Robert has a broad interest in bird ecology, but is especially interested in between-species interactions. He comes from Pretoria, and grew up birding and ringing in the bushveld areas. He did his undergraduate studies at the University of Pretoria, studying mixed species bird flocks for his BSc Hons. These studies led to him being a field assistant in northern Finland. This stint became his MSc thesis at the University of Oulu, which tested the heterospecific attraction hypothesis that migrant songbirds attract to resident songbirds during their habitat selection decisions. He continued with his PhD in Oulu, further investigating the positive associations in Boreal bird communities, but incorporating the interplay of negative, predation and competition, interactions. He defended his thesis in 2006, and moved to southern Finland to take up a post-doc position at the University of Turku investigating various aspects of raptors and their impact on songbird community structure.
I grew up in Lydenburg, Mpumalanga where I also studied Gurney's Sugarbirds there already for more than 30 years. I am currently a Museum Ornithologist at the National Museum, Bloemfontein and HOD of the Department. Mt functions includes collection management of bird collections and did research on various groups of birds such as Northern Black Korhaan, Drakensberg and Karoo Prinias, Gurney's Sugarbirds and song vocalizations in African Rock Pipit. Also SAFRING bird ringer since 1987 and involved in SABAP1, Birds of Reserves Project and other ADU projects. My special place is Paardeplaats on Long Tom Pass outside Lydenburg.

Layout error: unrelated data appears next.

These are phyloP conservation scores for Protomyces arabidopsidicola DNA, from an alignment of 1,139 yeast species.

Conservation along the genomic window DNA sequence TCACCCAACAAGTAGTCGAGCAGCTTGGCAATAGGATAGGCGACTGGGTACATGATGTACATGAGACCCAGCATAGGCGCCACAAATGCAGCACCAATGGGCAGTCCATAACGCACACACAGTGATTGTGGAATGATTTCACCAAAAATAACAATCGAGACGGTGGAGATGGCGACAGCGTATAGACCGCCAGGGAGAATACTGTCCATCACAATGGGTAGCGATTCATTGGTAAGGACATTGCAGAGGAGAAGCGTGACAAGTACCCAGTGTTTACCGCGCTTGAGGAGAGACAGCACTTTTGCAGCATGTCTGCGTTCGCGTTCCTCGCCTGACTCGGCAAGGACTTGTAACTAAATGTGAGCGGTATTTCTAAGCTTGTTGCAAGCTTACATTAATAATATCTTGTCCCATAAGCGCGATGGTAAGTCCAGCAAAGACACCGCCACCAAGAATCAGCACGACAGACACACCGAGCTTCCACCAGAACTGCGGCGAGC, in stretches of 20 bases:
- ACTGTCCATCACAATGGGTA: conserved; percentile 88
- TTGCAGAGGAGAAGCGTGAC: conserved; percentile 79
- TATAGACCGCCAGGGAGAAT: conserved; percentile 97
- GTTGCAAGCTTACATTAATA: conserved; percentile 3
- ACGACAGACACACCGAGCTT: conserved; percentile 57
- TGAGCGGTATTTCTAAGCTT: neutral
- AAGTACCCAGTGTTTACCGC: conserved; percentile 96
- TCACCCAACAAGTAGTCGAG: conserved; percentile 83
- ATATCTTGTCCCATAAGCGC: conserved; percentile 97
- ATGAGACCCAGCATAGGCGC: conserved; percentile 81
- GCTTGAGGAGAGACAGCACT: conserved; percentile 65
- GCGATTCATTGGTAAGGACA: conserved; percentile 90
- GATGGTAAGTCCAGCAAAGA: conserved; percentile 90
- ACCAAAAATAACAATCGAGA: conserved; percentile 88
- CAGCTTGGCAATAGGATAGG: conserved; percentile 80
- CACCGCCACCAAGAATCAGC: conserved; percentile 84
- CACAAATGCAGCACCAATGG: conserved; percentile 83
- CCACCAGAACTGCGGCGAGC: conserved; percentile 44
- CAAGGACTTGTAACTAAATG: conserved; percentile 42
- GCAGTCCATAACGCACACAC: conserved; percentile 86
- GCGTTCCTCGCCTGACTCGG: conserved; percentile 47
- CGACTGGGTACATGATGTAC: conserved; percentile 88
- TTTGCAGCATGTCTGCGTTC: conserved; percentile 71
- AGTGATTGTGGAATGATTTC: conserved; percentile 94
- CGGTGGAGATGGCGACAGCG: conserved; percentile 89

Tel:+27(0)51 447 9609
Statistician by profession, explorer by nature. MSc in Statistical Sciences (UCT). Compiled the Swaziland Bird atlas, the Atlas of the Birds of Sul do Save, southern Mozambique, the Atlas of the Birds of Central Mozambique and co-edited SABAP1. Currently retired from formal employment, travelling and atlassing in the Northern Cape (the parts where no-one else goes).
Farm grown in Zululand, and birding since junior school. A conservation forester by occupation, i.e. worked in indigenous forests and other woody systems. Currently residing in Pietermaritzburg. I have three adult children, of which my son is sort of interested in birds! My slogan is, "One Life - Bird It".
Tel:+27(0)83 570 6782
Based in the Lowveld city of Mbombela, Duncan works as a consulting Terrestrial Ecologist, performing biodiversity assessments all over Africa. He also lectures on birds for various training institutions and has been involved in the Mpumalanga SABAP2 RAC since 2010.
Andrew gained a passion for birds and birding while doing his undergraduate degree at UCT, and later progressed to an MSc through the FitzPatrick Institute under Prof Peter Ryan and Dr Robert Thomson (both on the SABAP2 SteerCo!). Andrew joined BirdLife South Africa's seabird conservation programme in 2018. Andrew volunteers on the RAC in his personal capacity and is an enthusiastic birder in his spare time. Andrew's birding highlights include being part of the 2017 Champions of the Flyway event and fitting GPS trackers on Martial Eagles and African Penguins.